Hong Kong has much to learn from Japan on waste reduction
It was interesting to read reports about the stand legislators took against the extension of the Tseung Kwan O landfill ('Lawmakers back motion to scrap landfill plan', October 14).
The problems we face with our landfills need to be dealt with immediately. Hong Kong is so small and using landfills is still the best way to dispose of waste here.
However, we should also look at waste disposal methods elsewhere. For example, we could learn a lot from Japan. Its main method of waste disposal is incineration.
I am not saying we should follow suit, as incinerators would not be feasible in Hong Kong. However, I would say that Japan does more with regard to environmental protection.
It has a successful recycling policy and this is an area where we can learn from Japan.
Waste is separated and classified into refuse that is not combustible, what is combustible and what material can be reused.
This efficient separation and classification system lightens the load for the incinerator.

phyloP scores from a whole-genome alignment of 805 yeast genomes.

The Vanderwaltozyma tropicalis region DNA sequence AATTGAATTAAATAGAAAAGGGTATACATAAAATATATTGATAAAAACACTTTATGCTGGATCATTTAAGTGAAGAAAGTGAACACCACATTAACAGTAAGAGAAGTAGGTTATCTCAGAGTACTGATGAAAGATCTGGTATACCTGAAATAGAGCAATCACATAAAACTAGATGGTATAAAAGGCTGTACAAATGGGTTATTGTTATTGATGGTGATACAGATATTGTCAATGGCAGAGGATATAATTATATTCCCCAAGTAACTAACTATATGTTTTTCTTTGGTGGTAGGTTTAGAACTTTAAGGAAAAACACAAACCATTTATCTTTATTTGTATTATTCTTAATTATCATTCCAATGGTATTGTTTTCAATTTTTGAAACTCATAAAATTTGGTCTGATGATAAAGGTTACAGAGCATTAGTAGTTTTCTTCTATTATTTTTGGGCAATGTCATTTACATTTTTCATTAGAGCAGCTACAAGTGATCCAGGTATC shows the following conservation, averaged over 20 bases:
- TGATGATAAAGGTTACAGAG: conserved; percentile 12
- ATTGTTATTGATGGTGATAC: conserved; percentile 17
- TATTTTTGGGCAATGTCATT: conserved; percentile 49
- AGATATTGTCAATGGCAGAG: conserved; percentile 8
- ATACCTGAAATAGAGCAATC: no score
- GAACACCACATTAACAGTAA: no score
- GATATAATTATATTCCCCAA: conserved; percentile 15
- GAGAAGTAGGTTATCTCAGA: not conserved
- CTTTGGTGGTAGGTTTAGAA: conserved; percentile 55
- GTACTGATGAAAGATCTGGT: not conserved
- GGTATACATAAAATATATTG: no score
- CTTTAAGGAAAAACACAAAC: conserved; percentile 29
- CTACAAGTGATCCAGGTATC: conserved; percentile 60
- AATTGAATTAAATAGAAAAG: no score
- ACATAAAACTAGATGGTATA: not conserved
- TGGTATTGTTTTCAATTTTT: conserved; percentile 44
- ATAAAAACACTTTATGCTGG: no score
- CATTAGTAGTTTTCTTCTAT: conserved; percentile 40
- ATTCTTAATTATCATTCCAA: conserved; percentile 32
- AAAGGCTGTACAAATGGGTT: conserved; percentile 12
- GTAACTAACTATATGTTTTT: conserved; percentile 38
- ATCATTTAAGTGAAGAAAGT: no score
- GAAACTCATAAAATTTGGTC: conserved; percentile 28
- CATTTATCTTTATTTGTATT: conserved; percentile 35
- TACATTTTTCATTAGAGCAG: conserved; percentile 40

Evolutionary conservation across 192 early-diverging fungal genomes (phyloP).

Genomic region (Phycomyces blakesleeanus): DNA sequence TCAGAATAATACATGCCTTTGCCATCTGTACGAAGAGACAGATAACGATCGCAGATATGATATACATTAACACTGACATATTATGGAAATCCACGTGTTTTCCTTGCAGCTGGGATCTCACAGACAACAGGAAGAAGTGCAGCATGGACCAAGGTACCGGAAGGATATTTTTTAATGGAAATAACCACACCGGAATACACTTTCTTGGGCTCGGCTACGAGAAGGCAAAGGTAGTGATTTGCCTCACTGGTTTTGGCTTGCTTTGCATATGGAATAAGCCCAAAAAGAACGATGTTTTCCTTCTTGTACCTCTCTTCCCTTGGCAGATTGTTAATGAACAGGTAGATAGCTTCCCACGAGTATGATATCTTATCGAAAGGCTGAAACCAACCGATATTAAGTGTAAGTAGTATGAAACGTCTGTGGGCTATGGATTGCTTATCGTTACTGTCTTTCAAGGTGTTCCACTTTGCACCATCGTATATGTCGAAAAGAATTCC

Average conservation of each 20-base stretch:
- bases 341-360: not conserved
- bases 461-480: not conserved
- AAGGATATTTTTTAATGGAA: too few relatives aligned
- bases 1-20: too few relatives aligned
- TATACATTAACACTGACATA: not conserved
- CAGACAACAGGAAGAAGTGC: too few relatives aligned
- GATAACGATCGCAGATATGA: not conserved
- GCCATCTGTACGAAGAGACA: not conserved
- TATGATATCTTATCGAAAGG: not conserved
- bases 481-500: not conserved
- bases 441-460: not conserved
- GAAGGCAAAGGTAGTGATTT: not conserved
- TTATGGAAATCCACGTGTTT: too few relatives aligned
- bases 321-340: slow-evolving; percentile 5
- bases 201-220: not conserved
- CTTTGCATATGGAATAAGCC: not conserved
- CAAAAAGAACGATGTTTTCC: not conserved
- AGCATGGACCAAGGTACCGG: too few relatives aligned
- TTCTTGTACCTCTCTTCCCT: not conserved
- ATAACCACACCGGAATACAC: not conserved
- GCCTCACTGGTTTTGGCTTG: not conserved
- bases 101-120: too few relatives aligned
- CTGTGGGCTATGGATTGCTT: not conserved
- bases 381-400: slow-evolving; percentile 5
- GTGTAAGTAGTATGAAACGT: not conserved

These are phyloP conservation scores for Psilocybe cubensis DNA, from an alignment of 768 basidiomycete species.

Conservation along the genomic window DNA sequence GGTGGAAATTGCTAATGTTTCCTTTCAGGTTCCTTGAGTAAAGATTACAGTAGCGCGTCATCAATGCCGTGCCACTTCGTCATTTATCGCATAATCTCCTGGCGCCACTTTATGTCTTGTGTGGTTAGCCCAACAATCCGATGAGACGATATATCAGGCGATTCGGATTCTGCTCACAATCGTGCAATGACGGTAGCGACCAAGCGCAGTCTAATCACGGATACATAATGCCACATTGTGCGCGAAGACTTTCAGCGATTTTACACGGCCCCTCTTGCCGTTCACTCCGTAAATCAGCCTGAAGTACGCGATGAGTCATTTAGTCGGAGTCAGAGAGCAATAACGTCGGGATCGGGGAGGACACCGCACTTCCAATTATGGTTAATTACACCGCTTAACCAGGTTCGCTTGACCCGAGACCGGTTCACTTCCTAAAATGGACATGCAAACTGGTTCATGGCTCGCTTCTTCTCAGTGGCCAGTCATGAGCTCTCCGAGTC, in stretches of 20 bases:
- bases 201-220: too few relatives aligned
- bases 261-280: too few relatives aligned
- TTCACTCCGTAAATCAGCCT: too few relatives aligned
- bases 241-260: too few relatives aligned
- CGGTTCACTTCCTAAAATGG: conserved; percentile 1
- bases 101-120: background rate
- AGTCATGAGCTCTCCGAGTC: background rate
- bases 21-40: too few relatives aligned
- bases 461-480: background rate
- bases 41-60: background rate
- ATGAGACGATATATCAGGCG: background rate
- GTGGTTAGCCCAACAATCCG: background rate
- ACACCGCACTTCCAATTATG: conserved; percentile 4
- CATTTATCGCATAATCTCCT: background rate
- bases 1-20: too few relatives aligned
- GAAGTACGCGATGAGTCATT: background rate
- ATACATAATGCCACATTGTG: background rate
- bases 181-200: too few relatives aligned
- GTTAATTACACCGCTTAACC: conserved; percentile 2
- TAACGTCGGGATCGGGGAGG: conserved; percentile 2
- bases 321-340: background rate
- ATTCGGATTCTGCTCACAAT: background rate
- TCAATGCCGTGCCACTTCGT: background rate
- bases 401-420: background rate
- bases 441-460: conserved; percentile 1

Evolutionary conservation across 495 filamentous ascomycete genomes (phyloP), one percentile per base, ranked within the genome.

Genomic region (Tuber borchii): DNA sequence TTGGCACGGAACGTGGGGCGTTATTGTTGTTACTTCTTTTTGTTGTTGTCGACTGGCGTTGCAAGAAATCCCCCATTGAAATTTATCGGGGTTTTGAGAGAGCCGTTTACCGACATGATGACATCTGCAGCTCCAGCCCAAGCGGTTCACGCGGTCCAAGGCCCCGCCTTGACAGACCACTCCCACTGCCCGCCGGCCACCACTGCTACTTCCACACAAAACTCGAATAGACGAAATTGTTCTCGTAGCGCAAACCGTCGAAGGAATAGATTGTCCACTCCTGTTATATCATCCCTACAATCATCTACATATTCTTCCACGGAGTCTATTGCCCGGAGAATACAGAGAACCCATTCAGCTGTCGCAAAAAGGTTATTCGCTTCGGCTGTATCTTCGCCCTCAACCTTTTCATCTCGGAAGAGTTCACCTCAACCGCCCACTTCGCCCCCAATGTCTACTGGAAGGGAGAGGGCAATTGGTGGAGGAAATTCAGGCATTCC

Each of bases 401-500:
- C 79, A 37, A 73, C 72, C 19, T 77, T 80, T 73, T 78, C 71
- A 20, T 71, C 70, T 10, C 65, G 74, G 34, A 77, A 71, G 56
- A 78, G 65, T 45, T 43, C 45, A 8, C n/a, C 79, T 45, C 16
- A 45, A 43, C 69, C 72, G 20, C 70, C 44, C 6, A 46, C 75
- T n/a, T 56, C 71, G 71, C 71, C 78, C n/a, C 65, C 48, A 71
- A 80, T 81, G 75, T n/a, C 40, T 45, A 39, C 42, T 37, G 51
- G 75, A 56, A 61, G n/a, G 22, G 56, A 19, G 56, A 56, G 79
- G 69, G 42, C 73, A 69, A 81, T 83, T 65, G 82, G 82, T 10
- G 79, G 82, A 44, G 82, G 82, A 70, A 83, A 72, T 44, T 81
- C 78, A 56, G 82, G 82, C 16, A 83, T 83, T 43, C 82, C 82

There is also a great deal of education regarding handling and separation of waste.
This means that all Japanese have a keen sense of the need to protect the environment and they see this as an issue that must be addressed on a daily basis.
We do have a waste recycling policy, but how many Hong Kong citizens make an effort to separate their refuse? We have to ask how much support the government gets from its citizens when it comes to environmental protection.
Officials should note how things are done in Japan.
The government should try to educate Hongkongers, and promote the right message so that they become aware of the need for environmental awareness and think about this issue every day.
Helen Keung, Tsuen Wan